Bill read; TV review photos:adultswimpr.com (password:byte) Like so much occupying the Adult Swim universe, "Fat Guy Gets Stuck in Internet" takes a great title and fertile premise and goes nowhere with it, unless you happen to be so baked that everything's funny. Derived from a web series, the show boasts more ambitious production values than much of what's created for the web, but content-wise, it's simply a collection of uninspired movie spoofs, beginning with the central "Tron"-like concept. Aside from stealing a potential title for my eventual autobiography, it's more thin gruel for Cartoon Network's latenight, young-guy constituency.

Like so much occupying the Adult Swim universe, “Fat Guy Gets Stuck in Internet” takes a great title and fertile premise and goes nowhere with it, unless you happen to be so baked that everything’s funny. Derived from a web series, the show boasts more ambitious production values than much of what’s created for the web, but content-wise, it’s simply a collection of uninspired movie spoofs, beginning with the central “Tron”-like concept. Aside from stealing a potential title for my eventual autobiography, it’s more thin gruel for Cartoon Network’s latenight, young-guy constituency.

The good news, from a critic’s standpoint, is that the name provides all one needs to know: Hot-shot programmer Gemberling (series co-creator John Gemberling) gets sucked into a computer, where he reluctantly teams with hero-worshipping Bit (Neil Casey) and Byte (Liz Cackowski) against an assortment of tech-support-worthy foes. Meanwhile, a hooded bad guy resembling the Emperor from “Star Wars” dispatches dimwitted Chains (fellow co-creator Curtis Gwinn) to kill Gemberling, providing a semi-serialized thread to the otherwise fairly self-contained adventures.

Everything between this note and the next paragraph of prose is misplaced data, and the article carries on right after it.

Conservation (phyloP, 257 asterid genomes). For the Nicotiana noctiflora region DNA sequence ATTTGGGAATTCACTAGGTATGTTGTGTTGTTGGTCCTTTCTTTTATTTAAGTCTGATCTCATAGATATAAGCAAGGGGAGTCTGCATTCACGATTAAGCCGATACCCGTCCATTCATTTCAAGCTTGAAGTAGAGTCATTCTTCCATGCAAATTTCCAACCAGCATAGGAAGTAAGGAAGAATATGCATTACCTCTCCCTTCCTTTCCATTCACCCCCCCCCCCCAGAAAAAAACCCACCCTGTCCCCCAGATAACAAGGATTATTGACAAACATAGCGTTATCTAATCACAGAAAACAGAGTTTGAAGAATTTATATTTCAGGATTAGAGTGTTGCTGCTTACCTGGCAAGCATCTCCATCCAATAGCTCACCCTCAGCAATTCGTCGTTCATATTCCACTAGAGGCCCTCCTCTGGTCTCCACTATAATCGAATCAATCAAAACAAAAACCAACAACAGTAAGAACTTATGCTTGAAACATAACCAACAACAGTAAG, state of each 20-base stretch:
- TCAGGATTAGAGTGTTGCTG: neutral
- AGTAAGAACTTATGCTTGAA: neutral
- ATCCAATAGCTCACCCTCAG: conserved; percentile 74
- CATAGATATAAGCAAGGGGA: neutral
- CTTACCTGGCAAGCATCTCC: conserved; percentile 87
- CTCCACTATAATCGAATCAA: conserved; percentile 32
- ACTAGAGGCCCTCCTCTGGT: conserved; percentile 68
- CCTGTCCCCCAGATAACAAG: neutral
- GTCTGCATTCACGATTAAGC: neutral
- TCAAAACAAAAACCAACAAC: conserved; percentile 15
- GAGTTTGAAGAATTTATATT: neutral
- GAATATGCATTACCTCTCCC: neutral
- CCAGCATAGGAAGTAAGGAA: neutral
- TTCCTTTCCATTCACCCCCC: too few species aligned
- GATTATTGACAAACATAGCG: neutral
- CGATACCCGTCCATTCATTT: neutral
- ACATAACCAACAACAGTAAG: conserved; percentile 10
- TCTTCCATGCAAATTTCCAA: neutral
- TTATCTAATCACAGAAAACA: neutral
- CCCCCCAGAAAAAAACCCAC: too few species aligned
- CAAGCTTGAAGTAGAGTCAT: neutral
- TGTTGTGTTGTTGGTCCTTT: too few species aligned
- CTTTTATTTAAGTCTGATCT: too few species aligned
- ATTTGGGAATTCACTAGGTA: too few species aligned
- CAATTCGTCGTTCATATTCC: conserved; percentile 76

In the three installments previewed, the objects of spoofery include not just the ahead-of-its-time “Tron” but “The Shining” and various zombie movies. Other than some visual flair, alas, the gags are relentlessly stupid.

“Fat Guy” merits some attention because it’s one of the few web-originated concepts to migrate to the slightly-larger screen (“Quarterlife,” by contrast, began as an ABC pilot before hitting the Internet and then, however briefly, NBC), but its TV incarnation doesn’t mark much of a breakthrough for either medium.

Granted, the goals of such material are understandably modest, but this pales next to, say, “Robot Chicken’s” “Star Wars” send-up. By that measure, even applying the standards of young dudes hungry for broad humor, this is barely a snack, much less a meal.

Fat Guy Gets Stuck in Internet

Adult Swim, Sun. June 15, 12:15 a.m.

Production

Produced by Cowboy & John Prods. and Williams Street. Executive producers, John Gemberling, Curtis Gwinn, David Tochterman; director, Ryan McFaul; writers, Gemberling, Gwinn.

Crew

Line producer, Michael Eder. Running time: 15 MIN.

Cast

Ken Gemberling - John Gemberling Chains - Curtis Gwinn Byte - Liz Cackowski Bit - Neil Casey
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